Roland’s Cafe Market Bar closed this week. The collaboration between Chris Bianco and the Tacos Chiwas team, Nadia Holguin and Armando Hernandez, was long-hyped and grandly reviewed. And not just by local press, but, on a level that few Phoenix restaurants see, by national media. It seemed halfway to becoming a new icon of the city.
So why did this unique and capable restaurant close? And what does that say about Phoenix?
Third, the convergence of culinary philosophies felt new and vital.
These philosophies are what elevated and doomed Roland’s. Layering Bianco’s brand of avid minimalism and elite ingredients with regional Mexican food from the heart of a supremely talented young chef led to pioneering food unlike any other in Phoenix. Here, in a town where at least half of Mexican restaurants are serving commodity meat and big-ag vegetables, here was one sourcing the best pork, trucking in peppers from Chihuahua, and griddling these warm, pliant, unreal tortillas crafted from newly ground White Sonora wheat.
Here was regional Mexican with pristine inputs, gentle flights away from tradition, and tiny Italian flourishes, often resulting in dishes you couldn’t find elsewhere. It always felt a little surreal, sipping sotol negronis in a luck-lorn neck of Phoenix beyond the fringe of downtown and all its recent buoyancy, black char from the hot bottom of a brand-new, world-class mortadella quesadilla charcoaling your hands.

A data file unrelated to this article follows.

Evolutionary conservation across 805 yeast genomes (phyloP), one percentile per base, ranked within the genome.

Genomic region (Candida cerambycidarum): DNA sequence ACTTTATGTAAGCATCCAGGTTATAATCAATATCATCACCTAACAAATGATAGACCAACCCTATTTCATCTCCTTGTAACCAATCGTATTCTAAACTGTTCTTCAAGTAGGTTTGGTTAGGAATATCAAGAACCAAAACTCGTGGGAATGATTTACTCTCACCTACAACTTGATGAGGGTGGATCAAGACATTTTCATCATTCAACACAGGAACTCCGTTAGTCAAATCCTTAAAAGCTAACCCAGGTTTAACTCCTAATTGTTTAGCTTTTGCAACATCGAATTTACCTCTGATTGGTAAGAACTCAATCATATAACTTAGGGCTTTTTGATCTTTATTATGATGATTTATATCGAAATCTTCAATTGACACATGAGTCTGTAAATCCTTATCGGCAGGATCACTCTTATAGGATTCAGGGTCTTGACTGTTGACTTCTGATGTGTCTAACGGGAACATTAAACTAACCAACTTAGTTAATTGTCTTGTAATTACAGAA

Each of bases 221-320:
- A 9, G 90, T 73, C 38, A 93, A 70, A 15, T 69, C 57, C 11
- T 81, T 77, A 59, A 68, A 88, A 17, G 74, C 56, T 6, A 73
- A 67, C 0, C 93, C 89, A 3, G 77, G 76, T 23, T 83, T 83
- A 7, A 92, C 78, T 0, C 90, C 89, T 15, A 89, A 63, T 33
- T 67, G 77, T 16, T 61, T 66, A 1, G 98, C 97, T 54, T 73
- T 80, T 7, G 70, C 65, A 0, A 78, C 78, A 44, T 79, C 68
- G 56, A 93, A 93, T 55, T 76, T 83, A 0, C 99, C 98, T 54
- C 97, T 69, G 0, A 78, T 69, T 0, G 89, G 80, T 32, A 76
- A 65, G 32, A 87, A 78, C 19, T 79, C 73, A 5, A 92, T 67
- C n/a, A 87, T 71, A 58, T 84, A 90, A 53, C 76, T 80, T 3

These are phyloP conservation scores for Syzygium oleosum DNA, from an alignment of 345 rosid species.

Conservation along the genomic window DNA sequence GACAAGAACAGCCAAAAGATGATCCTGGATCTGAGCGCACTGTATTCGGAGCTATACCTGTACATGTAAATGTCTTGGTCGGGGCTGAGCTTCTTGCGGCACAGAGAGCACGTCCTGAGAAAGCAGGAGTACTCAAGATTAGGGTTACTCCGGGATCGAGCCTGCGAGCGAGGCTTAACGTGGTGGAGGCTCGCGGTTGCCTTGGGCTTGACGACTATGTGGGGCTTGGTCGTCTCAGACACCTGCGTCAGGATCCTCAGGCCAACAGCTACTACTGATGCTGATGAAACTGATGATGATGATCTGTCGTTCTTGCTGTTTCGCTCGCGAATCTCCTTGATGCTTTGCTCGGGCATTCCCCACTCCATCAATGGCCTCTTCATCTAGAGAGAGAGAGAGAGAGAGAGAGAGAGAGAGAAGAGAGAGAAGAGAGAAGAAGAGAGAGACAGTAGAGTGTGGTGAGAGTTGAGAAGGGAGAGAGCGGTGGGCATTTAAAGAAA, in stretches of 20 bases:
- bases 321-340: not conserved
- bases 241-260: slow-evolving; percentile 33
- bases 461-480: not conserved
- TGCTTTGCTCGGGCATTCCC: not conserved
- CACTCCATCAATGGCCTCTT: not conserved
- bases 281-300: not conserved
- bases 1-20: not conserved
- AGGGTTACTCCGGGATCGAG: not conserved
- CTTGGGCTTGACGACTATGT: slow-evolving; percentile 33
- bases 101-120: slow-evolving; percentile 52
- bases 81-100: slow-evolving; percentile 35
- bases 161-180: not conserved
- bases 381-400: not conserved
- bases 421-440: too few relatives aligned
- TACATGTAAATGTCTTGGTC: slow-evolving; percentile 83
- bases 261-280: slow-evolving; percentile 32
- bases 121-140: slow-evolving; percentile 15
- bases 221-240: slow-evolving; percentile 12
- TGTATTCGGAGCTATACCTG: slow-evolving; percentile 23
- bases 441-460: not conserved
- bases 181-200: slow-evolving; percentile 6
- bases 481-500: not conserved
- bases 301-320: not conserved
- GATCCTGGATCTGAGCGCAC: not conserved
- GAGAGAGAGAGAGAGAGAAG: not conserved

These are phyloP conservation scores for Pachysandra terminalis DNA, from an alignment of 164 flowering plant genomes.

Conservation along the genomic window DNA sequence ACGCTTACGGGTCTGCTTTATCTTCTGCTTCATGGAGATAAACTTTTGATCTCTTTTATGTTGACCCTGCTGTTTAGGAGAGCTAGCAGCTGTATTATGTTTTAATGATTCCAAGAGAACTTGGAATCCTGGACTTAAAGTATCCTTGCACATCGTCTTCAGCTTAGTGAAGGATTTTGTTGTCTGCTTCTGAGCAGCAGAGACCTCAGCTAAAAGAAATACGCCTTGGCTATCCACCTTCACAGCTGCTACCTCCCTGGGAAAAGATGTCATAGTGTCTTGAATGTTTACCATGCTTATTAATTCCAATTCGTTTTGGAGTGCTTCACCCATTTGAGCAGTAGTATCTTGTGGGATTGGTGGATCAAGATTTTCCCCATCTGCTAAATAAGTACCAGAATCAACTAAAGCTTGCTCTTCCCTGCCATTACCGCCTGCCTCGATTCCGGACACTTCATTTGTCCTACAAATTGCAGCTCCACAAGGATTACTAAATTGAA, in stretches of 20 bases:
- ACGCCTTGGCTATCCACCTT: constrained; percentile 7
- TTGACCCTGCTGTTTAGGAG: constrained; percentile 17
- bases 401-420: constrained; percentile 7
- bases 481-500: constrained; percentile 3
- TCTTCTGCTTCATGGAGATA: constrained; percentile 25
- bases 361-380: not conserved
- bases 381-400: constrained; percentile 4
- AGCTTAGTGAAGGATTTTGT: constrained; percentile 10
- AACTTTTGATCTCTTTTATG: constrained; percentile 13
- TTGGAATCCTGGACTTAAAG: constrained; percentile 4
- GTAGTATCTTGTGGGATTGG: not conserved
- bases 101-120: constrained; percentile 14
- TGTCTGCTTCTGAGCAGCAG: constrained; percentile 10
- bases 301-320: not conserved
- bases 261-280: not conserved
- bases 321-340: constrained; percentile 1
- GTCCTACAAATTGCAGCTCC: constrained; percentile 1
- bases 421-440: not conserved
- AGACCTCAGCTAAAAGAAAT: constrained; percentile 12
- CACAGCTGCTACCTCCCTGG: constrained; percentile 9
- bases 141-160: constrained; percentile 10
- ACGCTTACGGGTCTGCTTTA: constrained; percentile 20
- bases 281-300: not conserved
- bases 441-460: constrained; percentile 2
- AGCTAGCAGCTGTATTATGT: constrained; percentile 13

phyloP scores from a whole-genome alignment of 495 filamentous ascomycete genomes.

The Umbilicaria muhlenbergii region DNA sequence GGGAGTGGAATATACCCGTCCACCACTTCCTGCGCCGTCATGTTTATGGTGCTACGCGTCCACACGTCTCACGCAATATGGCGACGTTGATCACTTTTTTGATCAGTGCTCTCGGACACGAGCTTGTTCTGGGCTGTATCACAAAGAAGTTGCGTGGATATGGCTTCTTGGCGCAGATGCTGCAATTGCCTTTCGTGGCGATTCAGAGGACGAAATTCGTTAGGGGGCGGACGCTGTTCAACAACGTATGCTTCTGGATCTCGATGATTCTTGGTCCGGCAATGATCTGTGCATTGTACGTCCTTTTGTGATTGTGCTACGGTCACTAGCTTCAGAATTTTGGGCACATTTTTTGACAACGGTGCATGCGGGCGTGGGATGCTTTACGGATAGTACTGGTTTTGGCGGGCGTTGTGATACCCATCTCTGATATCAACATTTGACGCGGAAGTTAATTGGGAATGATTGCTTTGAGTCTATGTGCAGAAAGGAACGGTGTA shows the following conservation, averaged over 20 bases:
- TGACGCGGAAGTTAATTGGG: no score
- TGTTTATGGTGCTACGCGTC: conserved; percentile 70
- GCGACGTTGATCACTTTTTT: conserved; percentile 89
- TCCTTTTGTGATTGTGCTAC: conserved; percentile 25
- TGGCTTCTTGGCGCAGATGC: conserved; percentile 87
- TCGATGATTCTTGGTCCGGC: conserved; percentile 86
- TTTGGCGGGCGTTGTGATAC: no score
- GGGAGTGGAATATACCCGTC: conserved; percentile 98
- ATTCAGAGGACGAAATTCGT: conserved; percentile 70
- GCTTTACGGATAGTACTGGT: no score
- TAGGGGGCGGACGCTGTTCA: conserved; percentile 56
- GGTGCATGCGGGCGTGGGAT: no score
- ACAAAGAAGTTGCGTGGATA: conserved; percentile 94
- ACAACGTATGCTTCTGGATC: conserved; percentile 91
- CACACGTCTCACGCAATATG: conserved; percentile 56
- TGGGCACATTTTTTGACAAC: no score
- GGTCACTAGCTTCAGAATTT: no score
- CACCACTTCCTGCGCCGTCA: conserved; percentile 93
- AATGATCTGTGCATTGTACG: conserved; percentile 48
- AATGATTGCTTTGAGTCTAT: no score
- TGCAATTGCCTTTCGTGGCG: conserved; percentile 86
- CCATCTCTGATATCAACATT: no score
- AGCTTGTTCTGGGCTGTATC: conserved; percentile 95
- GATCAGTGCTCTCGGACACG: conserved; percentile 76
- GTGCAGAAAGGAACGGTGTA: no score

That was part of the issue: Roland’s felt way ahead of its time, at least for Phoenix. We live in a city where the chain and local-corporate restaurants are far more popular than they are in other populous cities. The number of strong, forward-looking restaurants that have closed in the past few years has been alarming. Sure, places like DeSoto Market go dark, ambitious projects executed unfortunately, but then so does an ambitious, seamlessly executed place like Roland’s.
Some may say that Roland’s was in a bad location. This is true to the core. Out the window was a vista of faded buildings low-slung on the road and desert sunlight hard on car metal. If this restaurant had opened downtown, or in the right locale to the north, these words wouldn’t exist.
At the same time, the closing of Roland’s feels to both follow and frustrate logic. The food and beverage enthusiasts of Phoenix want this city to become a first-rate food city, and we want this more than we’re willing to admit. And here was a first-rate restaurant, a progressive Mexican eatery that likely would have been welcomed in New York or California or any metropolis in America. In Phoenix, it didn’t last a year.
You have to wonder just what that says.